Are Post-Sept. 11 Airport Screens Just 'Security Theater'? While the technology to screen passengers has become more advanced and the check-in lines a little shorter, the question of whether flying is terrorism-proof remains. Some critics claim much security screening is needless.
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Are Post-Sept. 11 Airport Screens Just 'Security Theater'?

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Are Post-Sept. 11 Airport Screens Just 'Security Theater'?

Are Post-Sept. 11 Airport Screens Just 'Security Theater'?

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  • <iframe src="" width="100%" height="290" frameborder="0" scrolling="no" title="NPR embedded audio player">
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In the eight years since the 9/11 attacks, security at the nation's airports has become much more stringent as any airline passenger can attest. The technology to screen passengers is more advanced, too. Still, you may wonder just how secure the airports are.

So did NPR's Brian Naylor.

BRIAN NAYLOR: By now, the routine has become mind-numbingly familiar: take off your shoes, put them in the gray plastic container along with your toiletries no more than three three-ounce bottles in a one-quart plastic bag, please. Take out your laptop, et cetera, et cetera. It's a scene played out millions of times a day in the nation's airports.

Mr. ROBIN KANE (Head of Security Technology, Transportation Security Administration): So they walk up with their carry-on bags. It'll go through the X-ray. This is the advanced technology X-ray here.

NAYLOR: Robin Kane is head of security technology at the Transportation Security Administration, the TSA. He's standing in front of a security checkpoint at Ronald Reagan Washington National Airport.

If not a showcase, it's certainly one of the nation's better-equipped airports, security-wise. It has the latest in explosives-detecting luggage X-rays and something called a millimeter wave whole body imager. It produces an image of each traveler that leaves little to the imagination. A TSA employee who cannot see the passenger checks for what Kane calls anomalies.

Mr. KANE: Like, if I carry my wallet it's going to pick up my wallet. But what they can do is then communicate back to that operator here at the machine and say this person has something on their left, right pocket of their pants. And we can do a very targeted search now to say, okay, yes, can you show me what's in your pocket. Yes, it's a wallet.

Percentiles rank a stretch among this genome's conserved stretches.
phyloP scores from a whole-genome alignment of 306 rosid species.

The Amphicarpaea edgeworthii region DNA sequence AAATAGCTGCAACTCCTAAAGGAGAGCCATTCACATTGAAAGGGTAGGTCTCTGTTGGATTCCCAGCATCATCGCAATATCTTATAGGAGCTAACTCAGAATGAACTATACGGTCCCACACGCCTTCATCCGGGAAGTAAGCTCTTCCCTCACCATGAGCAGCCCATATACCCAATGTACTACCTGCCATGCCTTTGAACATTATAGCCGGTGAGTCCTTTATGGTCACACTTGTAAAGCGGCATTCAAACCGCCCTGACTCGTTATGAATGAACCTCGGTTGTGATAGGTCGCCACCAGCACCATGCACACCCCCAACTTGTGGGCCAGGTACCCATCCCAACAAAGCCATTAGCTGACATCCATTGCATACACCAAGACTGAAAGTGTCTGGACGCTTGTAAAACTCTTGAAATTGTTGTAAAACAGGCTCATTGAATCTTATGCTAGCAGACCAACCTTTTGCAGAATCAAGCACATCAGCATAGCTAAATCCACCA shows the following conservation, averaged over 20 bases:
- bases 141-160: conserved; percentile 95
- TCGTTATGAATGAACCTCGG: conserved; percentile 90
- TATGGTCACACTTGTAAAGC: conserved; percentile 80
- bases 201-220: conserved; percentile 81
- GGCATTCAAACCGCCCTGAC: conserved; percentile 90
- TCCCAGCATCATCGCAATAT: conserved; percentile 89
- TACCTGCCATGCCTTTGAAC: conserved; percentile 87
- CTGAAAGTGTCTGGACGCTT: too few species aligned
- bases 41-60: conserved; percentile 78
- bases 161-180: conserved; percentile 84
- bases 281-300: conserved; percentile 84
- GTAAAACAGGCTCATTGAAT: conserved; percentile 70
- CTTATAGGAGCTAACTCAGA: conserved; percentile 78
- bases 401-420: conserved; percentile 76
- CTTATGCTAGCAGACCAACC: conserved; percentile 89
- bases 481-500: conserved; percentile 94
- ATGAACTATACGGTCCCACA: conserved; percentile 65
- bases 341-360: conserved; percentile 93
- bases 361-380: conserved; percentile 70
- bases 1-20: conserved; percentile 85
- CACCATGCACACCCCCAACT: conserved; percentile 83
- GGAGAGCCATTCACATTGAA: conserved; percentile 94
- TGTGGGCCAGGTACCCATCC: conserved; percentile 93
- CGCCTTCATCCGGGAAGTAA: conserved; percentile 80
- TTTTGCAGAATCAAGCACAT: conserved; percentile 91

NAYLOR: All the machinery at the checkpoints is just the tip of the iceberg of what the TSA says is a 20 layered approach to security. But critics of the airport screening process call all this security theater.

Mr. PATRICK SMITH (Commercial Pilot; Writer,'s "Ask the Pilot"): We have this 9/11 hangover that's been going on for eight years. And we see it most poignantly there at the airport.

NAYLOR: Patrick Smith is a commercial pilot who writes a blog called Ask the Pilot, on He says much of what occurs at airline checkpoints is needless.

Mr. SMITH: We're wasting immense amounts of time and manpower searching through people's bags for little knives and pointy objects, and then taking harmless liquids away from people. That doesn't make us safer.

NAYLOR: Smith says there should be less emphasis on looking for sharp objects. Since the advent of secure cockpit doors inside jetliners, they don't pose much of a threat anyways. Instead, emphasis should be placed on explosives detection.

Democratic Congressman Peter DeFazio, who sponsored legislation to make TSA screeners federal employees, says he feels airports need to beef up security in another area — at what he calls the back of the airport, where maintenance personnel have unfettered access to planes.

Representative PETER DeFAZIO (Democrat, Oregon): Everybody accessing the secure area of the airport, whether it was the terminal or the tarmac, would have to go through a screening. I mean, mechanics — everybody goes through that system every time.

NAYLOR: But DeFazio defends the TSA. The government has spent some $45 billion since 9/11 on aviation security. He says screening has improved dramatically in recent years.

Brian Naylor, NPR News, Washington.

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